Republican Denny Hastert was Speaker of the House, elected by his Republican peers to the position.
As put as Roy Moore’s pedophilia emerged, Dennis Hastert is Congress’ forgotten pedophile.
While Speaker, Pedophile Republican Dennis Hastert instituted a rule, a non-often enough discussed by pundits (by The Village) rule that is core to Congressional dysfunction and a critical element in the pending (almost certain) Government Shutdown.
The Hastert Rule is very simple and very pernicious in its simplicity: the Republican Majority in the House of Representatives will not allow a bill to the floor without the support of the majority of the majority.
This means that if there is a bill passed by the Senate sent to the House … and every single House Democrat and 49.9% of the Republicans support it, the Republican speaker will not allow the bill to go to the House floor.
For years, the GOP House has passed extreme bill after extreme bill with no Democratic Party support knowing that the Senate would not pass it. And, reasonable compromise after reasonable compromise (on DACA and otherwise) garnered sufficient died on the shoals of The Hastert Rule.
The Hastert Rule empowers the Tea-Party and Trump-ista extremists, enabling a minority of Congress to drive what can and can’t become legislation.
As Susan Grigsby put it,
I am old enough to remember the Congress before the Hastert rule, which requires a majority of the Majority Party’s votes before bringing any legislation to the floor, excluded the voices of the minority party in the House. The tenure of Dennis Hastert as Speaker of the House, set us on the road to where we are now and allowed the GOP, under John Boehner, to refuse consideration of any Democratic proposal made by the sitting president or other members of his party. According to Norm Ornstein, among Hastert’s other destructive measures, was the fact that he “blew up” the regular order of the House.
The regular order—a mix of rules and norms that allows debate, deliberation, and amendments in committees and on the House floor, that incorporates and does not shut out the minority (even if it still loses most of the time), that takes bills that pass both houses to a conference committee to reconcile differences, that allows time for members and staff to read, digest, and analyze bills—is a mainstay of a functional legislative process. To be sure, it is frequently subordinated to larger political exigencies, under the majorities of both political parties, especially in recent decades. No speaker has entirely clean hands.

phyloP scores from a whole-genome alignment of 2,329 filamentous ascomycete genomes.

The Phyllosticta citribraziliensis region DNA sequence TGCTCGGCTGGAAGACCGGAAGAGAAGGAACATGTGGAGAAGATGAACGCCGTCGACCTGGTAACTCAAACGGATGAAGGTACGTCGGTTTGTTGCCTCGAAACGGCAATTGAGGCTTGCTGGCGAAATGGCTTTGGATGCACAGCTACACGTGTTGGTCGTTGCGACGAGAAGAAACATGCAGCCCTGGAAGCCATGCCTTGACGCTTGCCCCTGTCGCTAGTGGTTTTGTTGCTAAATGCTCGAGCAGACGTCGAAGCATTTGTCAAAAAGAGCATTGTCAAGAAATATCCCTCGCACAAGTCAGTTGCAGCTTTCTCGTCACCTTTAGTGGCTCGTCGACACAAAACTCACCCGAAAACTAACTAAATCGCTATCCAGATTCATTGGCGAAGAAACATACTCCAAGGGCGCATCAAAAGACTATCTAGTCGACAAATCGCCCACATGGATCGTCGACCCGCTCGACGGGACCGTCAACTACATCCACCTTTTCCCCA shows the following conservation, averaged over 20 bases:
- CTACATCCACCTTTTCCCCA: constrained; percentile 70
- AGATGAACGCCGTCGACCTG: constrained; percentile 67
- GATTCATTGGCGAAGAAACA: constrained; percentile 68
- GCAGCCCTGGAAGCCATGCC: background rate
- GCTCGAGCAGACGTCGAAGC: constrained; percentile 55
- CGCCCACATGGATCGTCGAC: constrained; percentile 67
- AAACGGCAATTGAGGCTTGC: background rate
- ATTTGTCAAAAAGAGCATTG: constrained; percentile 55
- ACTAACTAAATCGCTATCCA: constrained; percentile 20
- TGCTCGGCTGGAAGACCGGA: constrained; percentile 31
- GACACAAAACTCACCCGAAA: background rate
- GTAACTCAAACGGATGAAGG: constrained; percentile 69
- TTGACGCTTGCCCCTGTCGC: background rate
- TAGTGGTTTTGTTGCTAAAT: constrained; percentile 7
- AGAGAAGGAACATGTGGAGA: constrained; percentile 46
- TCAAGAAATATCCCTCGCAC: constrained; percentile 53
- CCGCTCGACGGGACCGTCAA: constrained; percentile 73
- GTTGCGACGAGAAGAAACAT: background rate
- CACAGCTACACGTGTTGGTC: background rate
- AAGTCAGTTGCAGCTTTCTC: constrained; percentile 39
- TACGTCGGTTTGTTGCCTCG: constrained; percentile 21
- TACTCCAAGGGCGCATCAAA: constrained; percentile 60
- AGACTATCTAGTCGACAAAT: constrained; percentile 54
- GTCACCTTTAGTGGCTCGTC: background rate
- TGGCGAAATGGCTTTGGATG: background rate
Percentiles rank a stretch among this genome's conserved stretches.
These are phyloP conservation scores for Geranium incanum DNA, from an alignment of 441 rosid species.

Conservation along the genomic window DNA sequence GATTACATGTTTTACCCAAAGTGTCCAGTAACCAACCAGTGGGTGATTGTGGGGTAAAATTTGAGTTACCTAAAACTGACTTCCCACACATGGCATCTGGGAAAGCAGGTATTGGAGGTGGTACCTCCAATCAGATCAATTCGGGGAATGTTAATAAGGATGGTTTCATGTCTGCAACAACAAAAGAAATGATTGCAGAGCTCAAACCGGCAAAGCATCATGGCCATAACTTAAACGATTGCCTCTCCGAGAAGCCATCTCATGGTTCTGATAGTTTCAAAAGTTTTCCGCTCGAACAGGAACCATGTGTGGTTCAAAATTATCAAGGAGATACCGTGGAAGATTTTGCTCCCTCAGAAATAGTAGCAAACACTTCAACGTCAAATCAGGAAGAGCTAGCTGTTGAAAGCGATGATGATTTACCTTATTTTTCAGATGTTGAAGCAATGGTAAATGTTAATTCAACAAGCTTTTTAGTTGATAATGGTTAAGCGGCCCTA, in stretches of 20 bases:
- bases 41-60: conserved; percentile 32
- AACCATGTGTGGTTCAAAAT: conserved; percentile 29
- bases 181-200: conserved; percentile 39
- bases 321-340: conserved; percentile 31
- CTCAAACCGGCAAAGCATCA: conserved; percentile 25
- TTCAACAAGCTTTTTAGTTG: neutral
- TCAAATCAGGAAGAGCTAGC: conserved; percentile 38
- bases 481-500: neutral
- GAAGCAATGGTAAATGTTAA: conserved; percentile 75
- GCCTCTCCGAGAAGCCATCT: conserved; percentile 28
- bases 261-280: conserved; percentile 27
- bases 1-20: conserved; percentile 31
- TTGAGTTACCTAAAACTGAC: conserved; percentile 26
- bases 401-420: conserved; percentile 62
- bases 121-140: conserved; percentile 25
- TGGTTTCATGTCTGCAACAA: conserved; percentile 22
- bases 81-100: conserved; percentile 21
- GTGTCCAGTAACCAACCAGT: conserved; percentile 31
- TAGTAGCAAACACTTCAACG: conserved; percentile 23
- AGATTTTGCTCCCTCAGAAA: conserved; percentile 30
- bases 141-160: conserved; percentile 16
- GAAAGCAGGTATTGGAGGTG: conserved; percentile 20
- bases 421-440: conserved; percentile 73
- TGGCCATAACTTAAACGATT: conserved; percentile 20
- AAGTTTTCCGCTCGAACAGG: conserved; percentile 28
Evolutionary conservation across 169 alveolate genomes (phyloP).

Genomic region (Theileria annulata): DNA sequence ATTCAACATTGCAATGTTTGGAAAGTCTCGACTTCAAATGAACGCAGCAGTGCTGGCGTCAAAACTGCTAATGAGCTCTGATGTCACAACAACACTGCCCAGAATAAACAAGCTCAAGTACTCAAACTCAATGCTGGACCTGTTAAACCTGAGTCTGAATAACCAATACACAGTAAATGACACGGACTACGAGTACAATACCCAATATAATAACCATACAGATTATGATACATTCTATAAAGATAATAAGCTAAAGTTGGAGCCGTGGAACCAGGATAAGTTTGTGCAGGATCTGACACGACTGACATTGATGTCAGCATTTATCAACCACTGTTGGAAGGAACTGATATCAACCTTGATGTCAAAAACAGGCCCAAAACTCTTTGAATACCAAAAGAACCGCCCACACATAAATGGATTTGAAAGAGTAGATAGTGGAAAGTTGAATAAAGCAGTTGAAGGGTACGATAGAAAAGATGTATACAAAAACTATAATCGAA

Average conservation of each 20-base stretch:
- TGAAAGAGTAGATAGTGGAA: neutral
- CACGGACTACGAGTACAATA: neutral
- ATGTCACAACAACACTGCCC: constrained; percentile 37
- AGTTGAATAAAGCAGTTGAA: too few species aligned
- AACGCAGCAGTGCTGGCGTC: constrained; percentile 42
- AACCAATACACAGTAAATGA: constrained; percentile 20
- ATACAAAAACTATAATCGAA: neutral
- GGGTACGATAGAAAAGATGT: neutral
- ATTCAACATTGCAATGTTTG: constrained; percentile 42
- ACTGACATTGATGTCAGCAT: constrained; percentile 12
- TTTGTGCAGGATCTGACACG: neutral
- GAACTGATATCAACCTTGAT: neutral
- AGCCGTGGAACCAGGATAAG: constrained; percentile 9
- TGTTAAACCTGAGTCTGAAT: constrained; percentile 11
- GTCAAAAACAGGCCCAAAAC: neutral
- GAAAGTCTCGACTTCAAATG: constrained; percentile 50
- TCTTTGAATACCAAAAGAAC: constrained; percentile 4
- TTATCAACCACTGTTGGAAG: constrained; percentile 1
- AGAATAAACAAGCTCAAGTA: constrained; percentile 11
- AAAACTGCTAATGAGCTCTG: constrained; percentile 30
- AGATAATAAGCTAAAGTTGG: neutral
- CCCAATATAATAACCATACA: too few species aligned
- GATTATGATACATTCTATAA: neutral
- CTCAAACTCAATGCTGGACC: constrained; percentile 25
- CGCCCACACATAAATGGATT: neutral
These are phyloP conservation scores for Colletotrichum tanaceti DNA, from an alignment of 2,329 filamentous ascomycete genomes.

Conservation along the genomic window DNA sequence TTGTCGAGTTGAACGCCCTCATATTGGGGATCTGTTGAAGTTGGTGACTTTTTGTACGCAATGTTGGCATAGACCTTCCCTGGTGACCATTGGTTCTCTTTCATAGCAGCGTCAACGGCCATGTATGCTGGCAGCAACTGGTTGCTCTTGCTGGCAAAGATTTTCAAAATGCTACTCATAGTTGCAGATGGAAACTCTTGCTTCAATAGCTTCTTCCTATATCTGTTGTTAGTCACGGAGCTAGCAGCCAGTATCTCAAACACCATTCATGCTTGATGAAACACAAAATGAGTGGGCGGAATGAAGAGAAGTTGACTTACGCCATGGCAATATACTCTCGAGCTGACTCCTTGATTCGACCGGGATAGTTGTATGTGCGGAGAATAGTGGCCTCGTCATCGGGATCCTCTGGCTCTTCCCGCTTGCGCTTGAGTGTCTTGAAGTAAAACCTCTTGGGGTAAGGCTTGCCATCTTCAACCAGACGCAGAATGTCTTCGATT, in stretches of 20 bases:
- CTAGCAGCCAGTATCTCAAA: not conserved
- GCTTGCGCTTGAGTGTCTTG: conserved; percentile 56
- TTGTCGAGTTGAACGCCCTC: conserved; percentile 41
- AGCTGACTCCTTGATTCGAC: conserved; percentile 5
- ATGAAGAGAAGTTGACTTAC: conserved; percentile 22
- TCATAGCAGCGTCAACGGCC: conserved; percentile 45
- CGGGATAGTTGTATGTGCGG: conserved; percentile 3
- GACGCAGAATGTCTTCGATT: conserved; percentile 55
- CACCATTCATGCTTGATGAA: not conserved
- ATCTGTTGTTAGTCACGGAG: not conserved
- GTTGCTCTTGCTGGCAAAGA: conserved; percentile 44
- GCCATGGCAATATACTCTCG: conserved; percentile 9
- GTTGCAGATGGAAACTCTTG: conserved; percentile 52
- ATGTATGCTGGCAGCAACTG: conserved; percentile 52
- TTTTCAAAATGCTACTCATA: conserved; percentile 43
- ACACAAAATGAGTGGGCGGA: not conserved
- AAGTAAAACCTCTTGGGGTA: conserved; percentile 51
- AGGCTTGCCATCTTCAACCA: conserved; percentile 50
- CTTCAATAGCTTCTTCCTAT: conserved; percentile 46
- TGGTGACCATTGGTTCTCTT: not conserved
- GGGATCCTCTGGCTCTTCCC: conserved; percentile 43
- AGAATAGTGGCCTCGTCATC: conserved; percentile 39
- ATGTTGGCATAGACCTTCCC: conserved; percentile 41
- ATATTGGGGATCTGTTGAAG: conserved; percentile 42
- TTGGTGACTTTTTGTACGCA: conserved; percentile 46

But no speaker did more to relegate the regular order to the sidelines than Hastert. As Tom Mann and I describe in detail in our 2006 book “The Broken Branch,” Hastert presided over one of the worst moments for a deliberative body in modern times, the nearly three-hour vote in the dead of night to pass the Medicare prescription-drug bill—a vote that under the rules was supposed to last 15 minutes. The arm-twisting on the floor turned to something close to outright extortion, resulting in yet more admonitions for Tom DeLay. Under Hastert, amendments from Democrats and Republicans alike were squelched by a strikingly pliant Rules Committee; conferences were rarely held, and if they were, it was late at night and they were closed to input from all except loyal lieutenants; and provisions were sometimes added to conference reports that had never been in either House or Senate bills without notice to other lawmakers, among other indignities. And, of course, Hastert presided over the informal “Hastert rule,” doing whatever he could to avoid input from Democrats, trying to pass bills with Republicans alone. The House is a very partisan institution, with rules structured to give even tiny majorities enormous leverage. But Hastert took those realities to a new and more tribalized, partisan plane.
Norm Ornstein wrote that in 2015. Today, actions like the prescription drug bill’s passage, which were so shocking when they occurred, have become normalized.
If the US government is (partially) shutdown at the stroke of midnight, let us not forget that a key underlying element is the pernicious action of Pedophile Republican leader Hastert in creating the ‘majority of the majority’ and how his Republican successors have happily built on it to empower the most extremist elements of the Republican House to damage governance to the point of (again) driving a government shutdown.
This is a Creative Commons article. The original version of this article appeared here.